The opinion of the court was delivered by: WOOD
This petition is one of numerous collateral attacks by relator against several convictions in 1959. The instant petition involves his indictment and conviction in the Court of Quarter Sessions for Delaware County on charges of robbery and burglary of a private residence. At trial relator was represented by private counsel, but that counsel withdrew after trial. Relator then filed and argued pro se motions for new trial and in arrest of judgment, which were dismissed by the trial court. Relator then filed a pro se appeal to the Superior Court, and that court in an opinion reported at Commonwealth v. Sliva, 193 Pa.Super. 490, 165 A.2d 689 affirmed the judgment of conviction. Allocatur to the Supreme Court of Pennsylvania was refused on February 28, 1961. Relator's petition to this court for a writ of habeas corpus (on grounds separate from those raised here) was subsequently denied. United States ex rel. Sliva v. Commonwealth, 196 F. Supp. 50, 51 (D.C.1961). Relator thereupon apparently applied for certiorari to the United States Supreme Court, which was denied at 368 U.S. 994, 82 S. Ct. 612, 7 L. Ed. 2d 531 (1962), rehearing den. 369 U.S. 832, 82 S. Ct. 847, 7 L. Ed. 2d 797 (1962).
Subsequently, relator filed a petition for a writ of habeas corpus in the Court of Common Pleas for Delaware County, which was dismissed. That decision was affirmed by the Superior Court, and a petition for allowance of appeal to the Supreme Court of Pennsylvania was denied on August 19, 1963.
Thereafter, on February 17, 1965, relator filed another petition for writ of habeas corpus in the Court of Common Pleas of Delaware County raising nearly the same allegations as are presented in the instant petition. Hearing was held on March 19, 1965 before Judge Sweney, who thereafter dismissed the petition. This decision was affirmed by the Superior Court, and a petition for allowance of appeal to the Supreme Court of Pennsylvania was denied on August 16, 1966.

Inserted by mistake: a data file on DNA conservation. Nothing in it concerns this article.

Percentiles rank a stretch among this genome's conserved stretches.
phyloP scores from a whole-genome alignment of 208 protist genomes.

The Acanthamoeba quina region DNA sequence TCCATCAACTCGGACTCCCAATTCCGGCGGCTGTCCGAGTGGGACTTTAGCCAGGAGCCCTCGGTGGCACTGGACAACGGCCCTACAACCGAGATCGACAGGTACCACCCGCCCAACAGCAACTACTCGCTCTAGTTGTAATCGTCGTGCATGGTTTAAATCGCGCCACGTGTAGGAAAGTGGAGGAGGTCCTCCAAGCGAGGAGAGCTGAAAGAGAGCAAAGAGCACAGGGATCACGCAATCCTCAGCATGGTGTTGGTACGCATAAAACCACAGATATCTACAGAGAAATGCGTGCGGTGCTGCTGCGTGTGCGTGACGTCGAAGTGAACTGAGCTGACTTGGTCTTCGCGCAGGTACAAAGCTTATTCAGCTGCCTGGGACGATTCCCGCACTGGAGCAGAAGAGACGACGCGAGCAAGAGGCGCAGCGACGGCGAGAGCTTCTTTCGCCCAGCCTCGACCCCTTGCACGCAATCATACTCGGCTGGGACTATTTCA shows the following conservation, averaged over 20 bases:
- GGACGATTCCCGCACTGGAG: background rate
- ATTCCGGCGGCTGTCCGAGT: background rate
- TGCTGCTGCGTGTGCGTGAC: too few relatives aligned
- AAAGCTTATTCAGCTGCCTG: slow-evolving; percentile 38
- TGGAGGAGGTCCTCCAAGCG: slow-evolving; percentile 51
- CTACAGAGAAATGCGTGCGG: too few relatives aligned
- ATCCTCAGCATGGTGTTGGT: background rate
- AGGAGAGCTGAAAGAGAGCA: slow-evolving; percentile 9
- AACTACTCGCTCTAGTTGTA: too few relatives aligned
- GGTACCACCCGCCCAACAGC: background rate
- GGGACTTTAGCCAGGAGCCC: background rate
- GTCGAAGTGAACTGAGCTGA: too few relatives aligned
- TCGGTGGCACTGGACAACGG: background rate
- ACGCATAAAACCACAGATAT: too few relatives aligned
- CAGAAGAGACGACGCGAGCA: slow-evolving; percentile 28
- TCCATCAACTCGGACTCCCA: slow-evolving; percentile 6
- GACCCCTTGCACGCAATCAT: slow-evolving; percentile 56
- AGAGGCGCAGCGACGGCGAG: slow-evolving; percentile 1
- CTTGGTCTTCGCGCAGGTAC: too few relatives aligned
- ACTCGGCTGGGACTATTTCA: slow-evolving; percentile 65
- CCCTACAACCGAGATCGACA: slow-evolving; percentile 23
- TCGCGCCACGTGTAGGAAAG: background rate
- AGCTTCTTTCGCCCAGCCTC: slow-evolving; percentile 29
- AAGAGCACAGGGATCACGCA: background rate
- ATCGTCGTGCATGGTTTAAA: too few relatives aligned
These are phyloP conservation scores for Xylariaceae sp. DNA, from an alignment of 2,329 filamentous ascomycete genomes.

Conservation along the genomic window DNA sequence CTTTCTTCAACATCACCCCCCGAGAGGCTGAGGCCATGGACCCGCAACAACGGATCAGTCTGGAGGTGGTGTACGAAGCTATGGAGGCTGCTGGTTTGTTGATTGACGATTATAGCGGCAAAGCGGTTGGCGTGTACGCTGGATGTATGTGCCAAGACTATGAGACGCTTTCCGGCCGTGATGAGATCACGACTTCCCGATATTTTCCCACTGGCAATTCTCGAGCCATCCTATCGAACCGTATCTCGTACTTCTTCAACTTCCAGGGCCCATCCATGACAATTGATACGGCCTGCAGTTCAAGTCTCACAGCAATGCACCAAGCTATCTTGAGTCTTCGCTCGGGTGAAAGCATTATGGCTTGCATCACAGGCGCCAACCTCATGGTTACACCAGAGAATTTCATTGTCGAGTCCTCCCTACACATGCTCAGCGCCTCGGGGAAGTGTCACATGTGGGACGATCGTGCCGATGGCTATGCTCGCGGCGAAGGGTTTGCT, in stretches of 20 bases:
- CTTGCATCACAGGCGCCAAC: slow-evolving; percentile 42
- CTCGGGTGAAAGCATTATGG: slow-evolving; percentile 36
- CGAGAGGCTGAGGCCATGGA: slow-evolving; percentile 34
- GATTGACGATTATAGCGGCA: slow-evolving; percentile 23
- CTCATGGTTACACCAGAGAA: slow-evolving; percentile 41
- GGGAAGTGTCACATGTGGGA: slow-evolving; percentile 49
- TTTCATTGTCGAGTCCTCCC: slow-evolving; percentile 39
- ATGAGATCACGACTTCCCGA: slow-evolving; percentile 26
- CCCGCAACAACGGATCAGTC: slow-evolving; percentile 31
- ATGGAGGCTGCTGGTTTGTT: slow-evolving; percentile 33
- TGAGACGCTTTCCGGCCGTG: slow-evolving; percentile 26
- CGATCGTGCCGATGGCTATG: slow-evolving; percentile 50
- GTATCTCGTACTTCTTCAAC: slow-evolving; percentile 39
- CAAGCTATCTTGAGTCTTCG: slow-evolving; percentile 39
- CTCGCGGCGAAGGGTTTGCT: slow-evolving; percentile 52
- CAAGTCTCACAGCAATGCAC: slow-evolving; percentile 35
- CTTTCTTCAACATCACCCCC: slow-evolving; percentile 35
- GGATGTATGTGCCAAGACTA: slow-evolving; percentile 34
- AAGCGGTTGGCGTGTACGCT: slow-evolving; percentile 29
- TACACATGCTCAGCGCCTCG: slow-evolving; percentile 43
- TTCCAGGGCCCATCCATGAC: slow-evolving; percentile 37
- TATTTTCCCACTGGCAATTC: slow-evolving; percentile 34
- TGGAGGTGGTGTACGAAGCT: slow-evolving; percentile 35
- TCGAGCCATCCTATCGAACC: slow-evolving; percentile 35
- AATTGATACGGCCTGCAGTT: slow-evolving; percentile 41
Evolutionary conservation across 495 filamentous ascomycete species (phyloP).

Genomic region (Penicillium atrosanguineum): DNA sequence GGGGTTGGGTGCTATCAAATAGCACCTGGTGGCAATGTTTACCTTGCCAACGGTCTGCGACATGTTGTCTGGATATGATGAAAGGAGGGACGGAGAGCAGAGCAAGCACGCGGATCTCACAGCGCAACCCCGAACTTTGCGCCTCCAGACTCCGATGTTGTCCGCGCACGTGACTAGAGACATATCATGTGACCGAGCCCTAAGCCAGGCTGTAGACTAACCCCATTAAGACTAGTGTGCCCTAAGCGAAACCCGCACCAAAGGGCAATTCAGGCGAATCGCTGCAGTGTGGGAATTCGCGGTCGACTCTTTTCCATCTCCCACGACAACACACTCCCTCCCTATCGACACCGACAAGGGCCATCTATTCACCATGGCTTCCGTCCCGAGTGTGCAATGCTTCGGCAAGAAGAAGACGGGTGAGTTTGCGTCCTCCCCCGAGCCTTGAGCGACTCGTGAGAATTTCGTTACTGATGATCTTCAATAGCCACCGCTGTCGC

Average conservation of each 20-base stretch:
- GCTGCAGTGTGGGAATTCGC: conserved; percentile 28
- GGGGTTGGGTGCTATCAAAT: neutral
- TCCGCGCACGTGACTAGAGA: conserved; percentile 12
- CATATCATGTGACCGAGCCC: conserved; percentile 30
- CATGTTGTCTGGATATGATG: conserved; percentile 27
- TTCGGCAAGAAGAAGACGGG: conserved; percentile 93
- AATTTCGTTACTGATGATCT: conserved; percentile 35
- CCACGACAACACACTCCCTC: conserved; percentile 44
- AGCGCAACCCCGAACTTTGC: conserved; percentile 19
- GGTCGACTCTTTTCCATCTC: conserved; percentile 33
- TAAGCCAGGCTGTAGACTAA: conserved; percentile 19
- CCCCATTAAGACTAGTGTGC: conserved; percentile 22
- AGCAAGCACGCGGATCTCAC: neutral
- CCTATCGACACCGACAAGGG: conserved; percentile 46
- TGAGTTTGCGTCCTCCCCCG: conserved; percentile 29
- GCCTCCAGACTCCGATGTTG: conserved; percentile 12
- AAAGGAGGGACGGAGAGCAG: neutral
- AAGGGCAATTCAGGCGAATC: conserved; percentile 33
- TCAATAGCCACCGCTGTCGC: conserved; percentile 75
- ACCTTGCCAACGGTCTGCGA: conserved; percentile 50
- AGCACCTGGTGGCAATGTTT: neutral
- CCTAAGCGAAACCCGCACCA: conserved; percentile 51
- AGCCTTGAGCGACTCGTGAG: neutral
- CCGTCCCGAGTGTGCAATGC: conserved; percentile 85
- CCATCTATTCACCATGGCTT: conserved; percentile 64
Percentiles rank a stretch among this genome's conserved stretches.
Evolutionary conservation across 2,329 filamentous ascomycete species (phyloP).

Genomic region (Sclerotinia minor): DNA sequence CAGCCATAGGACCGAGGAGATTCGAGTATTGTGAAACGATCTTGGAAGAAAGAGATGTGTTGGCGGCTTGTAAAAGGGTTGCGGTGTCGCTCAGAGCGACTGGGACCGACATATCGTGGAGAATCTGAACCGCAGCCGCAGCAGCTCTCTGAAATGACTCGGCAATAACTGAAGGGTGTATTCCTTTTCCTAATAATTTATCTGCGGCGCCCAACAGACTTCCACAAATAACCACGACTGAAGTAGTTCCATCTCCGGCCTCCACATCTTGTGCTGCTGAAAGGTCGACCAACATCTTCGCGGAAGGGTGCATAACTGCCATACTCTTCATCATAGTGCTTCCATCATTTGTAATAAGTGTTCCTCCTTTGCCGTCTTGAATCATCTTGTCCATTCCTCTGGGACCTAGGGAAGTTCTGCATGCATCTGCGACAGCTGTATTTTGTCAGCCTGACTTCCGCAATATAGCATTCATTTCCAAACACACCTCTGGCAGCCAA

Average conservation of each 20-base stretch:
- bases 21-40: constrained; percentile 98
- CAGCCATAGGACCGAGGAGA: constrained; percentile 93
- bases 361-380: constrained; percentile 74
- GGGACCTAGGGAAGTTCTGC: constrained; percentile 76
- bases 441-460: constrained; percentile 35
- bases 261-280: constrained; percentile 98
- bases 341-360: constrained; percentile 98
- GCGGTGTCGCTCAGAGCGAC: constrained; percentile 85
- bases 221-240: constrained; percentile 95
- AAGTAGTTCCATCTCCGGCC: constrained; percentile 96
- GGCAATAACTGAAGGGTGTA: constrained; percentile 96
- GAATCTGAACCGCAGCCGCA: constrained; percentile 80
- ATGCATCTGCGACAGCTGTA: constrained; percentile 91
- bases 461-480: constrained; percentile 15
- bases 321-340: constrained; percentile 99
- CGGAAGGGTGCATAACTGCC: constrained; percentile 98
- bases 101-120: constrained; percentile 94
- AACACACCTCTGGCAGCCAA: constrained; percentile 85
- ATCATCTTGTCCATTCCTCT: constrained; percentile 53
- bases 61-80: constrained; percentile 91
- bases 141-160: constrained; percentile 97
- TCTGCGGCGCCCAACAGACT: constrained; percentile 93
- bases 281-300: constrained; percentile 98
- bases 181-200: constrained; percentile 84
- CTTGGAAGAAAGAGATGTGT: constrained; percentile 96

Relator has once again applied to this Court for a writ of habeas corpus on the following grounds: that his right to secure counsel was violated by the police during nine days while he was in custody of the police; that his right against self-incrimination was violated in the course of line-up procedure; and that he was deprived of the assistance of counsel to appellate review.
It is now well established that the equal protection clause of the Fourteenth Amendment requires the state to appoint counsel for indigents after conviction to prosecute their first appeal as of right. Even if the court and trial counsel do not think that there are any errors in the record, the indigent convicted is entitled as a person of means would be to "benefit of counsel's examination into the record, research of the law, and marshalling of arguments on his behalf * * *." Douglas v. California, 372 U.S. 353, 358, 83 S. Ct. 814, 817, 9 L. Ed. 2d 811 (1963). This decision is to be applied retroactively. See McConnell v. Rhay, 393 U.S. 2, 89 S. Ct. 32, 21 L. Ed. 2d 2 (1968). It is possible, of course, for this right to be waived, but such a waiver to be effective must be an intelligent relinquishment of a known right. The fact that an indigent does not specifically request counsel on appeal cannot in itself be construed as a knowing and intelligent waiver. As the Supreme Court said in Swenson, Warden v. Bosler, 386 U.S. 258, 87 S. Ct. 996, 18 L. Ed. 2d 33 (1967), "When a defendant whose indigency and desire to appeal are manifest does not have the services of his trial counsel on appeal, it simply cannot be inferred from defendant's failure specifically to request appointment of appellate counsel that he has knowingly and intelligently waived his right to the appointment of appellate counsel." 386 U.S. 258, at 260, 87 S. Ct. 996 at 998, 18 L. Ed. 2d 33.
In view of the fact that relator did take a pro se appeal from the verdict here complained of, and that his case has been reviewed numerous times on collateral attack petitions prepared by this petitioner with uncommon legal proficiency, the possibility of error being found on appeal at this point might seem slight indeed. However, there may be some error which relator is precluded from raising by way of post-conviction remedies, and which he neglected to urge on direct appeal due to lack of counsel. Therefore, if the state does grant him an appeal nunc pro tunc with the assistance of counsel, he will then be able to raise questions which he might have raised on direct appeal from his conviction had he had counsel at that time.
Although we consider relator's other claims to be lacking in merit in view of our decision in another application by him, United States ex rel. Sliva v. Rundle, 222 F. Supp. 774 (D.C.1963), and the decisions of the United States Supreme Court in United States v. Wade, 388 U.S. 218, 87 S. Ct. 1926, 18 L. Ed. 2d 1149 (1967) and Stovall v. Denno, 388 U.S. 293, 87 S. Ct. 1967, 18 L. Ed. 2d 1199 ...